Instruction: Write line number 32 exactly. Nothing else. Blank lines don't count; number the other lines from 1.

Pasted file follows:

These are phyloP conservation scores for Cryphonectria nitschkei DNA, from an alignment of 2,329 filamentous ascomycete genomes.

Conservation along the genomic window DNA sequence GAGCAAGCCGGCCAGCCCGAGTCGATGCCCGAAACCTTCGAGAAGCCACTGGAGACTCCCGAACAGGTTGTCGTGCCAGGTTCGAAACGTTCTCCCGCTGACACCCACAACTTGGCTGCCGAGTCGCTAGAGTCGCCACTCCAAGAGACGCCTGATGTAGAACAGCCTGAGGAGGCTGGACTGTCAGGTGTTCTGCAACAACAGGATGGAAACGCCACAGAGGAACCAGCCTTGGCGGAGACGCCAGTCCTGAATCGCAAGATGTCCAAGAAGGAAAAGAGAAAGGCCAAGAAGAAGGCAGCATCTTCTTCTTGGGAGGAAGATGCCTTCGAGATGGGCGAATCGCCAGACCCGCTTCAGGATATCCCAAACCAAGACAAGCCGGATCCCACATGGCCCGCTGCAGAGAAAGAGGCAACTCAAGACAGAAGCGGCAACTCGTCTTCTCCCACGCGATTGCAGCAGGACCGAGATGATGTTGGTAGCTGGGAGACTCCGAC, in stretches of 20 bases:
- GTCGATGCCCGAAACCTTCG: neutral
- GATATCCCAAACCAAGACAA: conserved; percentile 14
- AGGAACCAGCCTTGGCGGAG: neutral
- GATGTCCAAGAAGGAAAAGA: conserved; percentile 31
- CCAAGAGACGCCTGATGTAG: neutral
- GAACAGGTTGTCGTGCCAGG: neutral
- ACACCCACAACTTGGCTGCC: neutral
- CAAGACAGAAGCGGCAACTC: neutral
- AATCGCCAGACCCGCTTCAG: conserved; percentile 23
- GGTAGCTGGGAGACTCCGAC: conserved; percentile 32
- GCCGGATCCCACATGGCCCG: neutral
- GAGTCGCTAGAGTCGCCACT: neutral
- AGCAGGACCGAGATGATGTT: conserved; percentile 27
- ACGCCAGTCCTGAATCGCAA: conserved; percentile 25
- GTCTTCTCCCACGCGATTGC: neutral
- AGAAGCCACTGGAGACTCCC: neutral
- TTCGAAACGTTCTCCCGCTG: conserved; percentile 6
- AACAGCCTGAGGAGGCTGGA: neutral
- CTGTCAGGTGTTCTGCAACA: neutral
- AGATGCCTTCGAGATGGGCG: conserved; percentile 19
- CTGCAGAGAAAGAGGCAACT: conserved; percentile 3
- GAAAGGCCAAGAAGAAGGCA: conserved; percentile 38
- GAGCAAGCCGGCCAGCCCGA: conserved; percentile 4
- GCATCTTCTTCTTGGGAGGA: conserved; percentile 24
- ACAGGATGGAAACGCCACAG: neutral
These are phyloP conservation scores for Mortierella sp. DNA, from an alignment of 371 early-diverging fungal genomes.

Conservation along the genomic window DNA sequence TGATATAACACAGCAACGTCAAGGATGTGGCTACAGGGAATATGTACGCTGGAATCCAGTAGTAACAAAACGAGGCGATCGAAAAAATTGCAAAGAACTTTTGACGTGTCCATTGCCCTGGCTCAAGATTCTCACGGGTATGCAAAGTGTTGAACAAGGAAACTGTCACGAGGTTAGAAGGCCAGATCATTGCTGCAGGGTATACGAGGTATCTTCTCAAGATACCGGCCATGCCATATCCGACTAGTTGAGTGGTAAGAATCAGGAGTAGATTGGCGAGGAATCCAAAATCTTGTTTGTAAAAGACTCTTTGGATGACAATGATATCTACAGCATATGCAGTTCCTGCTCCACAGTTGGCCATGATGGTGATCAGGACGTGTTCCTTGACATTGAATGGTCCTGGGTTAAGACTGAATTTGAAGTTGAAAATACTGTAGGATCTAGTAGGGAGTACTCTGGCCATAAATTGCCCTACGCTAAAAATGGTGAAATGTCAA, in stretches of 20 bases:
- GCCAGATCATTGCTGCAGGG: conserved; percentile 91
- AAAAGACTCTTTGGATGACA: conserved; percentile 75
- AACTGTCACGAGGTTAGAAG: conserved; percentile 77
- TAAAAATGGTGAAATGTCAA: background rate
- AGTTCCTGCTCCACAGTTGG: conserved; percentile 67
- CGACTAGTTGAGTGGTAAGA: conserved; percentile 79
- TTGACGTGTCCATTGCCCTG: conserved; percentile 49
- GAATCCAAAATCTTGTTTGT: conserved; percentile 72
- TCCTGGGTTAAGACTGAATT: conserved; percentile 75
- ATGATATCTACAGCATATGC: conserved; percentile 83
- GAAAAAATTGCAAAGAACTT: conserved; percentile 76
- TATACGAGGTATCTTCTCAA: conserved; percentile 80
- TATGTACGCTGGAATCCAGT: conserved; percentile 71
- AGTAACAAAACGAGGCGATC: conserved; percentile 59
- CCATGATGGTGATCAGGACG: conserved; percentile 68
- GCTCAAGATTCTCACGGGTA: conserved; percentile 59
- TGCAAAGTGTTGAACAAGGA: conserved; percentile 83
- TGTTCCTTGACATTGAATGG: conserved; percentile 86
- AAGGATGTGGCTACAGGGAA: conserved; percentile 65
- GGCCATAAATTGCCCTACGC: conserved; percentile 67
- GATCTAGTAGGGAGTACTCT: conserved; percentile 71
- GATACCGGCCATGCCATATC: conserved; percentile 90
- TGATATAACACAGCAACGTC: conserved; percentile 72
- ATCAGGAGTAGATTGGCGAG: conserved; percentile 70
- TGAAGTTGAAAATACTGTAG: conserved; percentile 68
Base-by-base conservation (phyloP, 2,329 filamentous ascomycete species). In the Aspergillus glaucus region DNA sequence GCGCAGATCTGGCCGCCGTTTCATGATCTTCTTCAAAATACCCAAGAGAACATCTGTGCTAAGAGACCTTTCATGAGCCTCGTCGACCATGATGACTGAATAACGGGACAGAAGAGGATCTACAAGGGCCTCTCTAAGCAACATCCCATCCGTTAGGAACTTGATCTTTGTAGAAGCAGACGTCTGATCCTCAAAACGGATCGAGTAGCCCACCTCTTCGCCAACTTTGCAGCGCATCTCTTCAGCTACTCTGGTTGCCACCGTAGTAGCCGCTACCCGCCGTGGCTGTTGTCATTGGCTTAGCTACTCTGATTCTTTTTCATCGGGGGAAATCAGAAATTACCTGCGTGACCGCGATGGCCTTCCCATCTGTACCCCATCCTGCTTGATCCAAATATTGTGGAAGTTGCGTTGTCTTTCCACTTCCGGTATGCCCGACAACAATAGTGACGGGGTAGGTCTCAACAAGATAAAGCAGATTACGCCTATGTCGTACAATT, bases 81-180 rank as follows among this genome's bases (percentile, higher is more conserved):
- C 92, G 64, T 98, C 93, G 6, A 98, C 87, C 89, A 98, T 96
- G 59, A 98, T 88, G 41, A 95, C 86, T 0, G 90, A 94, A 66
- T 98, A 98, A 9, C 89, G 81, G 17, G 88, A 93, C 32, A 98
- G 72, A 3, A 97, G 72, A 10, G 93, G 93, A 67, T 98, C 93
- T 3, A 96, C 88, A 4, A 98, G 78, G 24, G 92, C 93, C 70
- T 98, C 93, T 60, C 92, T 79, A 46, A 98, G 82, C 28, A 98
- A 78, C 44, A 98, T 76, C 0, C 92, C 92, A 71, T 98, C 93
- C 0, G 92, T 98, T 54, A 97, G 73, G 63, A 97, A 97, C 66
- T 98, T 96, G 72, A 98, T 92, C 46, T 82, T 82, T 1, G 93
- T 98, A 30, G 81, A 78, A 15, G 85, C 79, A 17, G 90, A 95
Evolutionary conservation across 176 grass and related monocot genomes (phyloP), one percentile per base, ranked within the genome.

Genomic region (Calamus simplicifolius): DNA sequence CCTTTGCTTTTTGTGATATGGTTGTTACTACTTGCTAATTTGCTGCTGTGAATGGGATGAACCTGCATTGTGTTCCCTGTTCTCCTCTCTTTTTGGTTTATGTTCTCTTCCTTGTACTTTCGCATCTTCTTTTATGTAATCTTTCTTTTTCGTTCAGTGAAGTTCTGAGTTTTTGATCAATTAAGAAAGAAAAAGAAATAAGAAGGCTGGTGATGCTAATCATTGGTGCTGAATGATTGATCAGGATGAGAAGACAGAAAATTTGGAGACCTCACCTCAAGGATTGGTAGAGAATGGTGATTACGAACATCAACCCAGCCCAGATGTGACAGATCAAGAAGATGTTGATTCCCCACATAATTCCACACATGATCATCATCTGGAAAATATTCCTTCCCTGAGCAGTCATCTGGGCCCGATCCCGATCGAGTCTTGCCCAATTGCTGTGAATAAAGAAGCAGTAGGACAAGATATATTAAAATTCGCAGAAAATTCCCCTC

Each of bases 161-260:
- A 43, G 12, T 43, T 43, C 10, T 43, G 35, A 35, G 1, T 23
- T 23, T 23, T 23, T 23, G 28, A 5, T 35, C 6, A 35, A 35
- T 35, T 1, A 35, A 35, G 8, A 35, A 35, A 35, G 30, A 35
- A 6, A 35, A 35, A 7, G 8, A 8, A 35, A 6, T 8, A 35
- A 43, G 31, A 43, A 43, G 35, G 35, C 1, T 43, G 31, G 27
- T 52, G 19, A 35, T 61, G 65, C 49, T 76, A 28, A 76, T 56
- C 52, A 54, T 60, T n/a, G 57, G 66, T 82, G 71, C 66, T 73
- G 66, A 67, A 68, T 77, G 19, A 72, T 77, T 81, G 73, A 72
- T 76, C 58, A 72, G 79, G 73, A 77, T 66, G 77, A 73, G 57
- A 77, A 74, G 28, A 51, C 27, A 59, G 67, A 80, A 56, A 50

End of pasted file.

- AACTGTCACGAGGTTAGAAG: conserved; percentile 77